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Nonpublic Schools Hold Key to Resolving Education Budget Cuts20 Oct

new study by the Washington-based Center on Budget and Policy Priorities revealed that Kentucky has cut per-studentandy investment in K-12 schools by 11.4 percent between 2008 and 2015 after accounting for inflation.  This problem is especially significant in poorer school districts, which have been unable to make up for lost funding with local resources.

Failing to adequately invest in our students will lead to the Commonwealth falling further behind other states when it comes to ensuring that future generations are prepared to enter the workforce.  Yet, finding additional funding in the current economy will be difficult.  As a result, the Kentucky General Assembly will need to think outside of the box.  One part of the solution will be for legislators to look to Kentucky’s nonpublic schools.

Catholic and other nonpublic schools are currently educating more than 70,000 students, saving Kentucky taxpayers approximately $700 million per school year, or $1.4 billion every budget biennium. Imagine legislators trying to find an additional $1.4 billion to fund public education.

The Catholic Conference of Kentucky supports legislation that would further expand the important role of nonpublic schools in filling the funding gap.  During this past session, Rep. Terry Mills and Rep. David Floyd sponsored House Bill 141.  The bill would have created a public-private partnership for funding education.  Unfortunately, House Bill 141 did not receive the attention that it deserved.  Nevertheless, the Catholic Conference of Kentucky is confident that, with your help, this important legislation will pass in 2016.  This may seem like a long time from now, but the conversation must start today if we want to ensure that this opportunity does not slip away again.  The stakes are simply too high.

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Immigration, Amnesty, and the Rule of Law13 Oct

In the ongoing U.S. Senate race, both candidates have accused the other of supporting “amnesty” for “illegal immigrants” and of not upholding the rule of law. Immigration is a complex issue, and the laws governing it are even more complex. Political campaigns, at least in our day, are not well-suited to serious debates about complex policy questions. Accusations are made against seemingly everyone, including the U.S. Catholic Bishops, of ignoring national secImm Mak Amer Strongurity or seeking to undermine the moral and legal order

What are the facts?

To begin, it is important to point out that no one these days is really talking about “amnesty.” Granting amnesty means wiping the slate clean and automatically granting some form of legal status. All proposals for immigration reform that have been seriously considered in the last decade reject amnesty in favor of an earned path to citizenship.

What is the difference? An earned path to citizenship involves a recognition that a person is in an irregular legal situation and perhaps even committed a federal crime by entering the country in violation of the law. A just penalty is imposed, along with other requirements, such as additional fines, demonstrated progress in learning English, and a waiting period so that being in the country already is not an advantage over those seeking to immigrate from the same countries. The bill that passed the U.S. Senate in 2013 took this approach, along with an additional initial waiting period while border enforcement was enhanced. The U.S. Conference of Catholic Bishops supports this idea, provided the conditions are not so onerous as to make them impossible for many to comply with.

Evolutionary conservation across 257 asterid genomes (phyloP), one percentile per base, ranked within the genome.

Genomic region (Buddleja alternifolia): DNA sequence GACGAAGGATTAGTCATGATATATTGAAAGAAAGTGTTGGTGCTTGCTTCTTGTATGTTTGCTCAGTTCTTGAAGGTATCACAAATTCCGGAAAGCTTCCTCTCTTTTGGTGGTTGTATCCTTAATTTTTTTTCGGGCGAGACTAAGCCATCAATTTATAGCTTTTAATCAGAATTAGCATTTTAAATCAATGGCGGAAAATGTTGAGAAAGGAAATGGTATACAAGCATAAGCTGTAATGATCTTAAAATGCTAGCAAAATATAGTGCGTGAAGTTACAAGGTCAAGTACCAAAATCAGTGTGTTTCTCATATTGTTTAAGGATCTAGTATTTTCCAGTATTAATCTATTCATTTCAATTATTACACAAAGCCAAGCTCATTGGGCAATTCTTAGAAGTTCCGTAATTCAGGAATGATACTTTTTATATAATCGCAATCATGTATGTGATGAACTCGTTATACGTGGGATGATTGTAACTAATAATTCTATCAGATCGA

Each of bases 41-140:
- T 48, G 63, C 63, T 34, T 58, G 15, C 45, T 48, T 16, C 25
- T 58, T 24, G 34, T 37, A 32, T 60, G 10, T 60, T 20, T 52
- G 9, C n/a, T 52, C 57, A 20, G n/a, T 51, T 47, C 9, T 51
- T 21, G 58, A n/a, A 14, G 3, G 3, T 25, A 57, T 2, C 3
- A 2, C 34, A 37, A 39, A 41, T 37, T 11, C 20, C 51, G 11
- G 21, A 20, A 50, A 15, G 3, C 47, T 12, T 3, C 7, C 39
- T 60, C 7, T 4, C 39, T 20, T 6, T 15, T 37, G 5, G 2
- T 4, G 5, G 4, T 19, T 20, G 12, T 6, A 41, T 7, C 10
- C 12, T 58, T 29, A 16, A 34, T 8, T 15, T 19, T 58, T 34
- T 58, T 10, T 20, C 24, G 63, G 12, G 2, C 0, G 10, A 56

Perhaps the greatest misunderstanding one encounters in the general population is the idea that anyone can immigrate legally, as long as he or she fills out the proper forms and waits a reasonable time for approval. This is simply not the case. Congress has enacted a system of annual visa quotas for various countries that are often so insufficient that an applicant may encounter a wait of many years, in some cases even decades.

The U.S. Bishops do not support, as some charge, an “open border” where there is no legal enforcement and where national security is ignored. It is a principle of Catholic teaching on migration that countries have a right and a duty to appropriately secure their borders. What the bishops do support is a comprehensive reform of the legal immigration process that is focused on providing safe haven for those in extreme hardship, as well as those seeking to be reunited with their families. In addition, to the extent the economic and security situation allows, people have a right to migrate to seek a better life for themselves and their families. Historically, few nations have embraced this final principle more fully than the United States. We are a nation of immigrants and a land of opportunity. We must never lose that aspect of our identity.